Be sure to keep an eye out on Ponta's neck. Puncture bites can get infected easily. Any sign of a bump, he needs to go back asap and get it drained.

    Thanks, yes, we are trying to. Alas, we cannot un-bandage the dressings without destroying them, but we are taking him back to the vet every other day to have the wound checked. Though now, I am think that we should get an extra dressing from the doc as well so we can check his neck more regularly.
  • amtiamti
    Posts: 1066
    You should be able to feel any bumps forming under the dressing unless the dressing is very thick. And you'll also notice a decline in activity in Ponta if he starts getting a fever from the infection. I'm assuming you also got antibiotics, so hopefully none of this will be an issue. Good luck!
  • Having lived in Yokosuka for three years, I'm shocked that the owner of the shepherds was so uninvolved. I would have expected exactly what you described: A whole lot of instant apologies. I almost wonder if the guy wasn't Japanese, but perhaps Korean or Chinese...
  • curlytailscurlytails
    Posts: 2779

    I almost wonder if the guy wasn't Japanese, but perhaps Korean or Chinese...

    I don't know why that would matter.
    Bowdu 寶肚 (Shiba) and Bowpi 寶媲 (Basenji) with M.C.
  • HibariShibaHibariShiba
    Posts: 204

    I almost wonder if the guy wasn't Japanese, but perhaps Korean or Chinese...

    I don't know why that would matter.

    I don't know about the differences in Korean culture, but I do know there is quite a difference in social interactions between Japanese and Chinese natives. Very marked, in fact, in many cases. Try negotiating traffic, shopping, or just walking down the street in Tokyo and Shanghai, and there can be no mistaking it. Not that anything is universal, but there's no denying that the cultures are pretty different.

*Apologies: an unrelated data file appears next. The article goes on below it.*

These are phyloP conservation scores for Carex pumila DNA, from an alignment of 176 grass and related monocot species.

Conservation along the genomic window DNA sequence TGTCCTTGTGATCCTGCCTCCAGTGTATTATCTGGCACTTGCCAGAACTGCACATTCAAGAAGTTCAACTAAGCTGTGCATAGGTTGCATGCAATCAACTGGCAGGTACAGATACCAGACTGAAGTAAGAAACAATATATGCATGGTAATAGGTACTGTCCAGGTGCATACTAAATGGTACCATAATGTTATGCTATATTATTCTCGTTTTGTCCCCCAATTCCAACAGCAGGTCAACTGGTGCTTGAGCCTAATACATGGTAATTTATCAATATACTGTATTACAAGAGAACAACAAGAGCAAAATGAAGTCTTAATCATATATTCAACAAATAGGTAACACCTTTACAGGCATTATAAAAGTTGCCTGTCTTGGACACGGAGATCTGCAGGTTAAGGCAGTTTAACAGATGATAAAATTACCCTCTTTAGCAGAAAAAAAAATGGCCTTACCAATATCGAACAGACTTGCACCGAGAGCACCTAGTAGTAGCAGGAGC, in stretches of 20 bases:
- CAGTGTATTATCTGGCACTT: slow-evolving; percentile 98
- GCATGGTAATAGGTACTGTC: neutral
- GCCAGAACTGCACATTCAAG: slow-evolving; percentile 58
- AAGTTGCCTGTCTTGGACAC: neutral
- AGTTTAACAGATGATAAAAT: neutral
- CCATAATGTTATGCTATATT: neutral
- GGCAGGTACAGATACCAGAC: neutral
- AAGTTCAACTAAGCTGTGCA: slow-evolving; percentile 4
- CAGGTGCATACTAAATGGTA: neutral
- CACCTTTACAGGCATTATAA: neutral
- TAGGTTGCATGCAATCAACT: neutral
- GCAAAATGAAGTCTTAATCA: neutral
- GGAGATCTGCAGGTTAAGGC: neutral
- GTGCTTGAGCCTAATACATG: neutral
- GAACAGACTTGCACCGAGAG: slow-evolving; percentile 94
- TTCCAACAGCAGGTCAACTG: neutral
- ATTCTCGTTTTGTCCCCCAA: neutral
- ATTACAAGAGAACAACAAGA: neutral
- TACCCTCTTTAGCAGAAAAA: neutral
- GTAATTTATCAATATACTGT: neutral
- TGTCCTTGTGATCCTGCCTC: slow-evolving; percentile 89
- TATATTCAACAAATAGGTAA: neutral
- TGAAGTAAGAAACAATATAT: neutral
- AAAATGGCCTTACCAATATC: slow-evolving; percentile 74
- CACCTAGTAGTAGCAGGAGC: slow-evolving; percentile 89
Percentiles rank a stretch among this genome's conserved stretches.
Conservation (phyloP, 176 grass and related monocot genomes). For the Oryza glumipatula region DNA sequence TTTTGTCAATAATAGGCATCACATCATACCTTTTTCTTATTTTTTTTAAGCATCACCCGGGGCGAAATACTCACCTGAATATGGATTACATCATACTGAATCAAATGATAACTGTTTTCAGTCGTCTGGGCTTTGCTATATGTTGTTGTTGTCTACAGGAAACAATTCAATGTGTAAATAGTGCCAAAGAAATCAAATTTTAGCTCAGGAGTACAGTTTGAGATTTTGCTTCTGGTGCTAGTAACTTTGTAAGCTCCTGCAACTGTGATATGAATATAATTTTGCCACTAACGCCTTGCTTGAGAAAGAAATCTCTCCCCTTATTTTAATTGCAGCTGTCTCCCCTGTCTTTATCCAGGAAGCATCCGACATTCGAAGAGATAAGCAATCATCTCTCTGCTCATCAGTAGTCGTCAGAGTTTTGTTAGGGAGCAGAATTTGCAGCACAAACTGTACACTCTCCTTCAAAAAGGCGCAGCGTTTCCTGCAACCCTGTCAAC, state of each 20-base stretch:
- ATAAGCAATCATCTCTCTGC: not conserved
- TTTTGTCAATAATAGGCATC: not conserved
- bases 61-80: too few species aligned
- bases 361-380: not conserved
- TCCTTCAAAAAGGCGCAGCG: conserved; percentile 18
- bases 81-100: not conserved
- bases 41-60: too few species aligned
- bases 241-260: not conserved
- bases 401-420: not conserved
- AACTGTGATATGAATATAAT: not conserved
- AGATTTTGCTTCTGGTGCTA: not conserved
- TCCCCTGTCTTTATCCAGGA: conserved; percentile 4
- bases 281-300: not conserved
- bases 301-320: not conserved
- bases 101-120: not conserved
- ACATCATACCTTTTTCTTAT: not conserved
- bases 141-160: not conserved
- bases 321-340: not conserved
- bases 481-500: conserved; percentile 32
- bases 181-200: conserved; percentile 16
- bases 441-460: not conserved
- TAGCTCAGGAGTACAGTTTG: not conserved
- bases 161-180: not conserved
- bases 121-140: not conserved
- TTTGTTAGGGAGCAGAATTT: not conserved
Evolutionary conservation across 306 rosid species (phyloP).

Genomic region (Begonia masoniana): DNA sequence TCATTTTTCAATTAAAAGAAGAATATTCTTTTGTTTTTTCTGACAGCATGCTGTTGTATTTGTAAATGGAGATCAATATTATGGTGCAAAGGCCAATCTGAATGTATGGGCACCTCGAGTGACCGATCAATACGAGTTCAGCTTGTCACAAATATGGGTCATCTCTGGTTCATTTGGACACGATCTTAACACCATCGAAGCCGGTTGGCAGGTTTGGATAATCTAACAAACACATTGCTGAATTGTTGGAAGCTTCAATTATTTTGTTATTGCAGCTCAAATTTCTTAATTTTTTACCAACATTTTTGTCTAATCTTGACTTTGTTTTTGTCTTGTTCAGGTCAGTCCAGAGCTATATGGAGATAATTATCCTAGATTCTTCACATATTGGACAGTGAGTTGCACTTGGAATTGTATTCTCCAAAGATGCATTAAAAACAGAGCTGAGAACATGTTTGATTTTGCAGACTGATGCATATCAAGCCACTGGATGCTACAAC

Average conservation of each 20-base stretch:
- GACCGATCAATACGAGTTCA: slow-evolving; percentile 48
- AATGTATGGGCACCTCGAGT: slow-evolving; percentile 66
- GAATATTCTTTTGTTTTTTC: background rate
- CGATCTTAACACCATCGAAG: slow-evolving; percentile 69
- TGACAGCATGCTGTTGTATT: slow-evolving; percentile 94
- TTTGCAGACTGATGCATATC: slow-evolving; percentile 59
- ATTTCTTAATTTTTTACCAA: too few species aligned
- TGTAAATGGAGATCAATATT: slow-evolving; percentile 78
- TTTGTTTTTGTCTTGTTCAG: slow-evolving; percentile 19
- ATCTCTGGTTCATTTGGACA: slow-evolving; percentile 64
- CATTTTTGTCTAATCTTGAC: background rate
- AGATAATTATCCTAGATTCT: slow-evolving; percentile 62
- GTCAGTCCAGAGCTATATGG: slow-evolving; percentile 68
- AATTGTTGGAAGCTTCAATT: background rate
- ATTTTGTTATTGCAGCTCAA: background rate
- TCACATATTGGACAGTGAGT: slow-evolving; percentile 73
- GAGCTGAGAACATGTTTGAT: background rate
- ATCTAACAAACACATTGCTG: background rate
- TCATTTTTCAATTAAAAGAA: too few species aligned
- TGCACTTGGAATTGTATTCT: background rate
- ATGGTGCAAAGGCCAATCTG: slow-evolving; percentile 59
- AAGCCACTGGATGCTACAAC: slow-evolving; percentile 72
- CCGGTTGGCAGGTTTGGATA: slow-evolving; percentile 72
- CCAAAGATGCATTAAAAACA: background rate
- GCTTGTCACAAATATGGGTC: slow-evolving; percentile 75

• curlytailscurlytails
    Posts: 2779
    And neither Tokyo nor Shanghai are wholly representative of Japanese or Chinese culture. So please, let's not go there.

    Your concern here is the lack of responsibility on the part of a dog owner whose dog bit yours, and park authorities who don't seem inclined to enforce park rules... if there are any, which you haven't yet clarified. You just said that pet owners need to register to use the park. Sounds like you might have to dig into how that particular park regulates its own turf to see what you can do, if anything.

    I am truly sorry that Ponta got injured as badly as he did. That is, unfortunately, the most serious risk that one takes when bringing pets to any dog run where every member's bite history is basically an unknown... I say this as a regular park user myself.

    FWIW, at my local parks, we sometimes see posters of dogs that have sustained injuries (sometimes very graphic ones), with written descriptions of the offending dogs, owners, date and time of incident, etc., for the purpose of identifying the offending party or witnesses. The pretense is that the victim is appealing to the conscience of the offender so they can sort it out between them, through whatever legal means necessary. I can't help but feel there's some public shaming and attempt to invoke community justice, as well. The park has nothing to do with it other than allowing such public notices to remain for a given period of time, before they are taken down, just like the other public notices that are allowed to use the bulletin board.
    Bowdu 寶肚 (Shiba) and Bowpi 寶媲 (Basenji) with M.C.
  • CaliaCalia
    Posts: 3664
    ADMIN WARNING: Please refrain from discussions that stereotype a specific culture, it is uncalled for and can be offensive. The OP asked for how a specific incident is handled in other countries and NOT about people of specific cultures. Please keep all discussion on topic and relevant. Thank you